Abdul Haseeb, Environmental Protection Society Program Manager

The project districts of Buner, Swat and Peshawar in Khyber Pakhtunkhwa province lie in the Indus and Swat River catchment area, which confronts direct threats of climate change.


Communities face hazards associated with heavy rainfall, flash flooding and riverine floods — including pollution and contamination leading to waterborne diseases — deforestation, groundwater depletion, earthquakes, landslides, mine blasting and the health impacts of pollution.[10]


A map of Pakistan with the regions of operation highlighted



Leveraging Inclusive and Climate-Sensitive WASH for Empowerment — LIFE II aims to improve coordination and collaboration between communities, duty bearers and governments for climate-resilient and inclusive WASH services, reaching an estimated 123,980 people across the three project districts.

Building on IRC’s Water for Women project, Leveraging Inclusive WASH for Empowerment — LIFE, completed in 2022, the LIFE II project will leverage the learning and best practices of the initial phase, including:

  • Inclusive WASH Jirgas for men and women, further fostering community WASH decision-making and leadership of both men and women
  • Self-help groups, strengthening transgender persons’ involvement in WASH decision-making
  • School WASH clubs — come environment clubs, promoting awareness among school communities of interconnected WASH, environmental and climate change issues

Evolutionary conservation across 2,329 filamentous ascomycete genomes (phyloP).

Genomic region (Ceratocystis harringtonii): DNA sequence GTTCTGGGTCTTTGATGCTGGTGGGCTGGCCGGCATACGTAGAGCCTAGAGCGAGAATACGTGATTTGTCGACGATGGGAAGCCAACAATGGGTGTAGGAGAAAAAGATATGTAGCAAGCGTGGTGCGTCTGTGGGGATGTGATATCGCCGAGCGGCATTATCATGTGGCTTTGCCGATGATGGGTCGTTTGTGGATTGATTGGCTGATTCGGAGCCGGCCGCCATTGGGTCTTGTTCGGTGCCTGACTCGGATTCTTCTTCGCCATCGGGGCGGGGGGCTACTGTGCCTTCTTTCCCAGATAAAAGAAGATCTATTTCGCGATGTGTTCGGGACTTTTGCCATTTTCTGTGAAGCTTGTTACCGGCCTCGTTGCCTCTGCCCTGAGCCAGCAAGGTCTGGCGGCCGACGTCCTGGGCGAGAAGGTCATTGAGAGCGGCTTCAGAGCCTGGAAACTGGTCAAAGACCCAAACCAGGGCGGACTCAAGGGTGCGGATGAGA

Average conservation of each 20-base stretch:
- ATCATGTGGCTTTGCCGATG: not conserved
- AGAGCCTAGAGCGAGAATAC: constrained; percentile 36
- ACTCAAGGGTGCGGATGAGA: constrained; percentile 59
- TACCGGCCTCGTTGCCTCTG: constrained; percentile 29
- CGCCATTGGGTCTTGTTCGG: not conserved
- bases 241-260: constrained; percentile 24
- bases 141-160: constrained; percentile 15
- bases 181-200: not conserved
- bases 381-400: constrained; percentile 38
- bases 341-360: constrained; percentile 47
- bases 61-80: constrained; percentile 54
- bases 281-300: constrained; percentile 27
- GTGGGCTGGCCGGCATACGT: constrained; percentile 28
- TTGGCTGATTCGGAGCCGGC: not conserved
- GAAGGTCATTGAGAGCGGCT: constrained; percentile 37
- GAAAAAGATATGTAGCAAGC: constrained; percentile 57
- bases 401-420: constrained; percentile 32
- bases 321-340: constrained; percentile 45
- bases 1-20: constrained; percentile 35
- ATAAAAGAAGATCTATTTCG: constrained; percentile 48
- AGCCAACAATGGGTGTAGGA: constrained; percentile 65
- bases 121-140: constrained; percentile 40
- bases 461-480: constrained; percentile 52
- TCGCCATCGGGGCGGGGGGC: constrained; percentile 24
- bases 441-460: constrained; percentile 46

• Partnerships with government line and local departments, building stronger connections between communities and governments and ensuring that WASH progress and ownership is sustained beyond the life of this project.


From 2023-2024 this project aims to deliver lasting impact through:

  • Strengthened capacities of government line departments and local service delivery departments for improved service delivery, and improved coordination and collaboration within the departments and between communities and service delivery departments
  • Improved use of and access to climate-resilient inclusive WASH services for all
  • Increased decision-making around WASH for women/girls, and other marginalised groups
  • Documented evidence of the climate-resilient approaches to spotlight and share project learnings for wider benefit.
A young school girl smiles as she splashes her face with clean water

 A student returning from school washes her face using clean water from the nearby water source in district Buner, Pakistan. (IRC Pakistan). View more photo update from our work in Pakistan.

“We appreciate the efforts of LIFE project in supporting Government of Khyber Pakhtunkhwa in improving WASH services in communities and institutions. Provision of water services for visually and hearing-impaired children and supporting transgenders in living a dignified life has been very useful. The water supply schemes for impaired children institutes are functional for the last five years and more than 200 impaired children are benefitting from this service on daily basis.”

Abdul Akbar Khan, Assistant Director Social Welfare Department



Graphic with words 'Latest from project'
Pakistan country summary thumbnail



This project is an extension of Leveraging Inclusive WASH for Empowerment—LIFE, which was delivered from 2018-2022. 

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WASH-related climate challenges for this project

  • The majority of water supply sources in the three target districts are unprotected, such as open-source springs and dug wells.
  • Climate-resilient infrastructure design and construction standards are lacking.
  • Improper sewage disposal practices are in place using an unsafe land-filling technique by communities and institutions.